“A few days ago I walked along the edge of the lake and was treated to the crunch and rustle of leaves with each step I made. The acoustics of this season are different and all sounds, no matter how hushed, are as crisp as autumn air.” -Eric Sloane
Autumn, perhaps more than any other time of year, awakens our senses. Could it be a final revelry before the silence of a cold, white winter? When we think of Autumn, we typically think first of the riotous colours that cloak the countryside. At no other time of year are we treated to such a vibrant palette: golds and oranges, reds and burgundies, rich ochres and umbers. It’s probably the thing we notice first, and naturally so, given that this glorious colour is most obvious.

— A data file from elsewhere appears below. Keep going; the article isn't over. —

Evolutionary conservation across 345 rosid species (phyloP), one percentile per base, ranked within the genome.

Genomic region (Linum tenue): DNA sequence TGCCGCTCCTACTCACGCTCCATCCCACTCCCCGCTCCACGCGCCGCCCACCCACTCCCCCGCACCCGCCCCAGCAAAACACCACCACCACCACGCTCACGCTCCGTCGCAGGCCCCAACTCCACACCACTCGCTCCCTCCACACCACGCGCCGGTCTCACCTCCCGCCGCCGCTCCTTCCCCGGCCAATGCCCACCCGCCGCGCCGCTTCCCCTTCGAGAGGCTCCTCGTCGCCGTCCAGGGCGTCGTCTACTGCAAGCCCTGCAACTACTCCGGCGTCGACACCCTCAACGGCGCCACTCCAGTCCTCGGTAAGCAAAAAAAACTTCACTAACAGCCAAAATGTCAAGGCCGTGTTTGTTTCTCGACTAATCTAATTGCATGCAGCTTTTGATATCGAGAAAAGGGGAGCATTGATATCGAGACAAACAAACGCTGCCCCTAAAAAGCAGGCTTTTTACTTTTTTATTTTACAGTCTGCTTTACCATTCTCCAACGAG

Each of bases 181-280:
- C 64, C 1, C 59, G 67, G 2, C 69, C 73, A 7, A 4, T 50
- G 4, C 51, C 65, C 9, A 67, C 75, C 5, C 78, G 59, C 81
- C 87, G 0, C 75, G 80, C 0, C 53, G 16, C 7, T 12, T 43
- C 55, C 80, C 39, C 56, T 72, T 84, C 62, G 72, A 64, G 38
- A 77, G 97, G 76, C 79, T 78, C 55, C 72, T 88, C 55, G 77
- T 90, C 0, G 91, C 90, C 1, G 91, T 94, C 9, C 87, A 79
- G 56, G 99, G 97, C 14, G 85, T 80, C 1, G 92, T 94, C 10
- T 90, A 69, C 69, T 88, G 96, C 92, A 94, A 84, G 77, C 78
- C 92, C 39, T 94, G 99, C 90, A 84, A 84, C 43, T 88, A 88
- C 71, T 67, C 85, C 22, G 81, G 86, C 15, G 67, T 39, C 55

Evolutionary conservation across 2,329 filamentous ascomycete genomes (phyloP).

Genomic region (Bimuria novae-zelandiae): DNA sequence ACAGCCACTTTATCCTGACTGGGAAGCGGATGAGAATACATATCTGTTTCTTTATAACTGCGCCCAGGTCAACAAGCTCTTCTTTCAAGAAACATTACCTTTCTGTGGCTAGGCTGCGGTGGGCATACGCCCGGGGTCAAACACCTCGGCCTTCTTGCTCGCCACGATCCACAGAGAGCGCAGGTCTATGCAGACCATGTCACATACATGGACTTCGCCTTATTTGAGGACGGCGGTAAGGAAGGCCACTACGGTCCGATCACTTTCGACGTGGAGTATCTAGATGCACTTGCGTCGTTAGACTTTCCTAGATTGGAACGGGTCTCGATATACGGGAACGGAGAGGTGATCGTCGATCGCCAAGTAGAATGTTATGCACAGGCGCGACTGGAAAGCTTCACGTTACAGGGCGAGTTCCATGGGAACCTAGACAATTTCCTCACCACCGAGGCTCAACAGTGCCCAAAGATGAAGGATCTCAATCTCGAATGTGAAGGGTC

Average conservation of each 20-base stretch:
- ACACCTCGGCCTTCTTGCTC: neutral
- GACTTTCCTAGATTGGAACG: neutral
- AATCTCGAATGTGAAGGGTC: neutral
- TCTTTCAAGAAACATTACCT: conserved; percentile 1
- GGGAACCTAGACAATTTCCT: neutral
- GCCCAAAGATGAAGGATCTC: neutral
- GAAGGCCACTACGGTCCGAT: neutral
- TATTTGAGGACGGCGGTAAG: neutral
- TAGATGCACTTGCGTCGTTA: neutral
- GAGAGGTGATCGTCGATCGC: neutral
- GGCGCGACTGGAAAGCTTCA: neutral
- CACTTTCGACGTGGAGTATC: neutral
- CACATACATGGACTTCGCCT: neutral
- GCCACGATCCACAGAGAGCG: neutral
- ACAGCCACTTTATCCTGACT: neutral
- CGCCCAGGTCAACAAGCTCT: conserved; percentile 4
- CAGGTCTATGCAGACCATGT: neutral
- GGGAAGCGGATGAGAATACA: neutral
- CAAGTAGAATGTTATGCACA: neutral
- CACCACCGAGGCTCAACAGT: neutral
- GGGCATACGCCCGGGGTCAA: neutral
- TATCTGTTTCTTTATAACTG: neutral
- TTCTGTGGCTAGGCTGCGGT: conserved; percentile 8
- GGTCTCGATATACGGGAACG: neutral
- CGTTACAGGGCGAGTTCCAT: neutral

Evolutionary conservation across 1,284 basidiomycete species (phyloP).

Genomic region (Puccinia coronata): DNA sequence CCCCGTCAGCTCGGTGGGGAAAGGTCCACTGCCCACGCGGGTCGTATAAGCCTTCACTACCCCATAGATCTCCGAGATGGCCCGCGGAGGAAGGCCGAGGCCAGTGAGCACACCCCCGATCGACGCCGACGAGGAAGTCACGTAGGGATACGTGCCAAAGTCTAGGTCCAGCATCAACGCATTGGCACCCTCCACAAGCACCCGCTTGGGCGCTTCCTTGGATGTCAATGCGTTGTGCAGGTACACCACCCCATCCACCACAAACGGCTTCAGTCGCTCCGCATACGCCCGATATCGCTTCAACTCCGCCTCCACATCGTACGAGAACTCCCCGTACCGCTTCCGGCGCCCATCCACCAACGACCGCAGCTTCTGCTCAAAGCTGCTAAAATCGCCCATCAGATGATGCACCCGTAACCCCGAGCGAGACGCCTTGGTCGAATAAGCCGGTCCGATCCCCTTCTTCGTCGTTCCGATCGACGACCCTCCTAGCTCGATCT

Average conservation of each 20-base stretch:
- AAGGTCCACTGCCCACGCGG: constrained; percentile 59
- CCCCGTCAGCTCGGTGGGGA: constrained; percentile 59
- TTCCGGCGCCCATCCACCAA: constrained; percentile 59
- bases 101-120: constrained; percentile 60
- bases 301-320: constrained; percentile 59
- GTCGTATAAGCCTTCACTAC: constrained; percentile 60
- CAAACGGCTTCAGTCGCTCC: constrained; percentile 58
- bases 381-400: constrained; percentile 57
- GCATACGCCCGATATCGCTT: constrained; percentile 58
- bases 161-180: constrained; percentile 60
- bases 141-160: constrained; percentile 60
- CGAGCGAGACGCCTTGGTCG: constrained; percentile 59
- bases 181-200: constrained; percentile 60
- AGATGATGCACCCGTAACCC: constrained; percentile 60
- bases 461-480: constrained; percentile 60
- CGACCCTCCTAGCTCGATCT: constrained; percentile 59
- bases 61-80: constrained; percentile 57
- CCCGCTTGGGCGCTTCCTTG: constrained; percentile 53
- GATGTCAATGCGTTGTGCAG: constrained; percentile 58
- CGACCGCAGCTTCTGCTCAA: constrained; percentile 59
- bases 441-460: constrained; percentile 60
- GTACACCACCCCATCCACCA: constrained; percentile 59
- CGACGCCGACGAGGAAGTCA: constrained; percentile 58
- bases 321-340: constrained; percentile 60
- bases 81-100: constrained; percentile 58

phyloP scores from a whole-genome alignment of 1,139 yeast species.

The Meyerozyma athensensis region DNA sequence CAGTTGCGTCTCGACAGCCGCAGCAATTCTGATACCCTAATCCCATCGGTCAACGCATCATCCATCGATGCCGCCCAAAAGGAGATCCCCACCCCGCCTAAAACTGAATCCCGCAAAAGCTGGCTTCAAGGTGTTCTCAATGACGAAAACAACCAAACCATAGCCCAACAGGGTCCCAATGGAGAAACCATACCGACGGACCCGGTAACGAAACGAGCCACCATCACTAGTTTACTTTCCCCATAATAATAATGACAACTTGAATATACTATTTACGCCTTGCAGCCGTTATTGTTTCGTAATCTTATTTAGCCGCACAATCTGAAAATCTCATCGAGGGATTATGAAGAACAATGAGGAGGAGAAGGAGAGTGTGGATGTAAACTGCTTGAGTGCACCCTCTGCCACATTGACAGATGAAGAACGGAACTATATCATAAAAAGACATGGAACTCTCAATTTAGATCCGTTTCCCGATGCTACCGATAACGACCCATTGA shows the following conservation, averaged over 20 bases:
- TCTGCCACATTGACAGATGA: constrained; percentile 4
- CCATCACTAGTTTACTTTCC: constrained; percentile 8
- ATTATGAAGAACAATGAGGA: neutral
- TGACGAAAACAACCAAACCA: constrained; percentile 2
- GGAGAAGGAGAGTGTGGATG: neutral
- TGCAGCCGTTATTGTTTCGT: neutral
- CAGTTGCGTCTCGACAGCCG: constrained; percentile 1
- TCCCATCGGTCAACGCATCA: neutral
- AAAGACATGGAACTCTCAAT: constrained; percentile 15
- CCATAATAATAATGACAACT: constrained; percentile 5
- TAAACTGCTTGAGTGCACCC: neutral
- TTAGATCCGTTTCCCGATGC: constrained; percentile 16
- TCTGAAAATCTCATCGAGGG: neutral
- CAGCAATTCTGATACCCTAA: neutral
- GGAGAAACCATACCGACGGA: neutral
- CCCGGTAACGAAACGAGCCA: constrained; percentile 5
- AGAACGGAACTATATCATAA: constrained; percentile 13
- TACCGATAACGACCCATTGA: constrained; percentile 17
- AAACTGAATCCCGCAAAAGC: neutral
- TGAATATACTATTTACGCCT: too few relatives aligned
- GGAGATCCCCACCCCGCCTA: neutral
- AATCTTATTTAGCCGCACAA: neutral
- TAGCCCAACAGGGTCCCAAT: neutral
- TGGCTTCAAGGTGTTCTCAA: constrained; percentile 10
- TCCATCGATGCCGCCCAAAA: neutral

Along with these wonderful sights, however, come other things to tingle our senses — the smell of woodsmoke from a neighbouring chimney, the scent of cold and frost, the pleasantly dusky smell of rain-dampened earth and water-logged leaves. The woods smell very different once the trees shed their leaves; it is as though the trees then release a more pungent odour of needles and bark, moss and lichens.
To the ear, Autumn is like no other season. We more clearly hear the wind as it sighs through naked trees. Flocks of migrating birds can bring a lump to the throat as they honk and chitter their way to warmer climes. And surely there can be no dearer sound in Autumn than the crunch of curled, dry leaves under foot.
How does Autumn stir your senses?